Further, he will have to run not only against the last eight years, but against the last 16 – a considerable challenge, and one that can only be met by someone who is flexible enough to explain what the last Republican administration got wrong without alienating his supporters too badly. The brother of the last Republican president, suffice it to say, cannot do this.

It is true that some of these challenges would be mitigated if, as is expected, the Democratic party chooses Hillary Clinton as its aspirant. Certainly, in the case of a Bush-Clinton matchup, progressives will not be able to shout “retread” without the charge rebounding on their own heads. But Republicans who note this should not be kidding themselves as to Bush’s prospects writ large, for while both names are damaged, the Clinton years are remembered a great deal more fondly than are the Bush years. Should 2016 become a referendum on the question of whether 1993–2001 was a better era than 2001–2009, Clinton will win handily. Likewise, if the battle is between the “First Woman President” and the “Third Bush President,” Clinton will prevail. Yes, Hillary would neutralize some of Bush’s more toxic attributes. But the Right should not be seeking to “neutralize” Hillary; it should be seeking to vaporize Hillary. Since when exactly did successful political parties nominate weak candidates in the hope that the other team will willingly cancel out their deficiencies?
It is rather a shame since I had really liked Jeb as governor of Florida and appreciated his strong support of school choice. I would have preferred him to his brother in 2000.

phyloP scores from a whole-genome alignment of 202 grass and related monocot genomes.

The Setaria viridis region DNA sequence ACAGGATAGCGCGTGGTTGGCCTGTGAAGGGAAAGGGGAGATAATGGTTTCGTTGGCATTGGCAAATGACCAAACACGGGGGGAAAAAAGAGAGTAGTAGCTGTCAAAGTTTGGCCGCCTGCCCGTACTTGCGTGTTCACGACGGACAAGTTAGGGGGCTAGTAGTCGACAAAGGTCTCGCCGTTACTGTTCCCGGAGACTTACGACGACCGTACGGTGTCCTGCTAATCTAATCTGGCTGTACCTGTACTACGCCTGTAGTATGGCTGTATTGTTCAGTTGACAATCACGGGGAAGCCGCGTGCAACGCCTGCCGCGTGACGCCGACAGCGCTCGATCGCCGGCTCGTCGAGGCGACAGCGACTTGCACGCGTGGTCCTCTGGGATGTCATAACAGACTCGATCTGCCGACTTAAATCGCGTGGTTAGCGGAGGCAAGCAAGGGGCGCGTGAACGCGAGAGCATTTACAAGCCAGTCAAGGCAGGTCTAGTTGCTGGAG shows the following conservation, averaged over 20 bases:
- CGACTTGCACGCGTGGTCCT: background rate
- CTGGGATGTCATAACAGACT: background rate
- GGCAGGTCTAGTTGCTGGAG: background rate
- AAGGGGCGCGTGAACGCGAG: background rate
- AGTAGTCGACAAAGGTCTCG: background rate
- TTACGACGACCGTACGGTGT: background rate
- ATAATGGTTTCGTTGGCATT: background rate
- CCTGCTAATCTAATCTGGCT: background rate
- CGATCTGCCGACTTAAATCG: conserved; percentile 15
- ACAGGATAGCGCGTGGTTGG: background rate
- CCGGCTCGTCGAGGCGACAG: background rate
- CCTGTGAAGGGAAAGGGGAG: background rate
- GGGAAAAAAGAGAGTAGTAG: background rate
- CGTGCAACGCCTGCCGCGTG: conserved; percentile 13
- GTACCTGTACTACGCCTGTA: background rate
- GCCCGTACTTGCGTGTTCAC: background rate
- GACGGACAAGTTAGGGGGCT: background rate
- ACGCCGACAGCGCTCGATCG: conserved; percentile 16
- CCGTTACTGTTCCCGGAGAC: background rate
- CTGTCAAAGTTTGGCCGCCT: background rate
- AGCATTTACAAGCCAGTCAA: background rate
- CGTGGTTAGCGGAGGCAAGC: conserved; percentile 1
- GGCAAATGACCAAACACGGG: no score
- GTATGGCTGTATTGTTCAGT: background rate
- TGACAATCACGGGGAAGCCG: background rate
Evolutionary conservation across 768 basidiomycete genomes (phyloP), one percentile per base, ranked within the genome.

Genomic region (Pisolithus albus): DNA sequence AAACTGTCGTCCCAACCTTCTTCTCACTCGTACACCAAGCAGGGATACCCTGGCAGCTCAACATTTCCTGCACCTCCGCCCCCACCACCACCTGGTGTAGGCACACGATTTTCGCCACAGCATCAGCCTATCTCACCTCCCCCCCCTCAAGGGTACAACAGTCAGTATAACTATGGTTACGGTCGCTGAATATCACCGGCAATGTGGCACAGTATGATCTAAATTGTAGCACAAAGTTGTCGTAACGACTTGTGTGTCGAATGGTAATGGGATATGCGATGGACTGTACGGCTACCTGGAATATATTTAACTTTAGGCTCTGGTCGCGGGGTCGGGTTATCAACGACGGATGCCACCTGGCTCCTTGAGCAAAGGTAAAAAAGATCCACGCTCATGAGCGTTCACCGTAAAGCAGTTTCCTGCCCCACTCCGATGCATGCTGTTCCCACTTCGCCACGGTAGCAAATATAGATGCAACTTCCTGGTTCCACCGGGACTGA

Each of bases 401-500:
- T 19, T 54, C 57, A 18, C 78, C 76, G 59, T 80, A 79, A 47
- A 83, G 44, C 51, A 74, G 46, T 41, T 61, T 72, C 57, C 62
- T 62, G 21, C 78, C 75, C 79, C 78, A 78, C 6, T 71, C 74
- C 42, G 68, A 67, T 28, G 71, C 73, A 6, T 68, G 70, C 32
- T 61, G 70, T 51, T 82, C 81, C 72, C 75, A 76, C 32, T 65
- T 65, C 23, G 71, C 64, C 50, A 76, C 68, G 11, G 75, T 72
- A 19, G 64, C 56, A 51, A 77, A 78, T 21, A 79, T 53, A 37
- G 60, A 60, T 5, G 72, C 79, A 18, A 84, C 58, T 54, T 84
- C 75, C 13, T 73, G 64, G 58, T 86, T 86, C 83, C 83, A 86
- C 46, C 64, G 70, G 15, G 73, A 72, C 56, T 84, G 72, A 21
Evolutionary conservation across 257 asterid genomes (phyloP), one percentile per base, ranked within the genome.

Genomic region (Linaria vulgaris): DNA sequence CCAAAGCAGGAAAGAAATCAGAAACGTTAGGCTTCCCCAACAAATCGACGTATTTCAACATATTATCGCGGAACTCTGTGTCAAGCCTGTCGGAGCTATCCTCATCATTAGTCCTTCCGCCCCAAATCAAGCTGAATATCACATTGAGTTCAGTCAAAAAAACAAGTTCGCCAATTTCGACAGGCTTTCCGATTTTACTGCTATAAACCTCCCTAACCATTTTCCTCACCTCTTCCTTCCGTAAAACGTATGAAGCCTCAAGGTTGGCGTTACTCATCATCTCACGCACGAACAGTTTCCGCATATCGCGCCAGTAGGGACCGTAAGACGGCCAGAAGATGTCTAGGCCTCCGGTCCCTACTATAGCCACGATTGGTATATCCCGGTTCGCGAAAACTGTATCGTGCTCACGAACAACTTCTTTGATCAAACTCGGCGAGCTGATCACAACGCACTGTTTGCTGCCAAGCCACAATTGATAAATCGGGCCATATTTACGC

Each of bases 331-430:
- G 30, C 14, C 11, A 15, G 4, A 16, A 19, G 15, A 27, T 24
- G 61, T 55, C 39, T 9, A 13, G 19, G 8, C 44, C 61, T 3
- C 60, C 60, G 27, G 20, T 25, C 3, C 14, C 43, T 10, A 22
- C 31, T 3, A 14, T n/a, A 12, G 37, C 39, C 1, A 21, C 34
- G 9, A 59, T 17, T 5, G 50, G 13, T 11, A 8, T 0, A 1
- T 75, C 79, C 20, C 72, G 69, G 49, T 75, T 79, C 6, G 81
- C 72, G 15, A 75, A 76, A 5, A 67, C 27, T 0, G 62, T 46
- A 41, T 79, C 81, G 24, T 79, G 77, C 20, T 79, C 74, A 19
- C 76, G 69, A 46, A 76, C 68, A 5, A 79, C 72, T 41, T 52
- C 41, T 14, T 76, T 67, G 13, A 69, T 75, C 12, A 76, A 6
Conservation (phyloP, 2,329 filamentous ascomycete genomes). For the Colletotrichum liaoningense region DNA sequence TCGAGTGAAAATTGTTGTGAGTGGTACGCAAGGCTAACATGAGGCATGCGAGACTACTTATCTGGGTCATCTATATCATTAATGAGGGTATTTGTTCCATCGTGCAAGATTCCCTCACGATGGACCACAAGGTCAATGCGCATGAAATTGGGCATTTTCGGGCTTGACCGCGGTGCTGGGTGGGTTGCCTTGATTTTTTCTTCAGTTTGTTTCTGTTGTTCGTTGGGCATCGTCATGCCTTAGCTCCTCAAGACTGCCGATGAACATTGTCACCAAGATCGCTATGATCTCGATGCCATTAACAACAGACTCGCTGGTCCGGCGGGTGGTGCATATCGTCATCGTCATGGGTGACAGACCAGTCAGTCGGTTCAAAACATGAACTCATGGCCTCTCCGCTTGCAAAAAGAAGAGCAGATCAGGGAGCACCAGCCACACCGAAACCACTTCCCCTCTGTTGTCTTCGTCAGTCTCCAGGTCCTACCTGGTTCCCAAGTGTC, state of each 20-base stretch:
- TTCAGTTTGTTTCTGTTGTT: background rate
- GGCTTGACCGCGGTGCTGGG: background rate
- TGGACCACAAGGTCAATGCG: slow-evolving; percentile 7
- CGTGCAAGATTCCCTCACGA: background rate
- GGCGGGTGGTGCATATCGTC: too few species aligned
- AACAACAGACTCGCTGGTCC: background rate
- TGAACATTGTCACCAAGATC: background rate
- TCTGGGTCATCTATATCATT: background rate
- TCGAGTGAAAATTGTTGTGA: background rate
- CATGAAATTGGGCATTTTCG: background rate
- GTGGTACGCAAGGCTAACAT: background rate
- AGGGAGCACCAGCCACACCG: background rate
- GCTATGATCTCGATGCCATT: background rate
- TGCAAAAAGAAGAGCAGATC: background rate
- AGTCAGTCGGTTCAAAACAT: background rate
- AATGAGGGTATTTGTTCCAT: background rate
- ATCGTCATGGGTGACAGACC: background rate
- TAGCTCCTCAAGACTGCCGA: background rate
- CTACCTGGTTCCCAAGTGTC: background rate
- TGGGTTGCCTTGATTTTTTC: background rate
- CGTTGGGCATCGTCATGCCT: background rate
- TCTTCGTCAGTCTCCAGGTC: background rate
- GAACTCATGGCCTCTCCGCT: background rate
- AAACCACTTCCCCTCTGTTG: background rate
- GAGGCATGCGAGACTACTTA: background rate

So is Atticus Finch, the much-admired hero of To Kill a Mockingbird, actually the most famous rape apologist in history? After all, we're being told now by feminists that we should never doubt a victim's story of having been raped.

Stuart Rothenberg had to serve jury duty on a rape trial. His tale provides interesting and relevant insights as to what is like to sit on a jury and be presented limited evidence because of what the prosecutor can't tell the jury.

Shop Amazon 12 Days of Deals in Home

Another reason the Democrats should be upset about this year's elections is that they've lost a lot of the farm team for future candidates as legislative and congressional candidates lost. Another effect could well be that those Democrats who did win were more likely to be from quite blue districts thus pushing Democrats further to the left.

Apparently, a University of Michigan professor doesn't think that there is anything wrong with publishing an essay about she hates Republicans and thinks that they're despicable human beings. Katherine Timpf notes,
U of M’s anti-discrimination policy forbids “creating an intimidating, hostile, offensive, or abusive environment for that individual’s employment, education, living environment, or participation in a University activity.”

It seems as though, for a student who votes Republican, knowing you had a teacher who assumed you were an intolerant bigot and blatantly advocated for hating you would likely create an “intimidating” educational environment; however, the anti-discrimination policy only protects against discrimination against someone “because of that person’s race, color, national origin, age, marital status, sex, sexual orientation, gender identity, gender expression, disability, religion, height, weight or veteran’s status.” (Basically anything except for political affiliation.)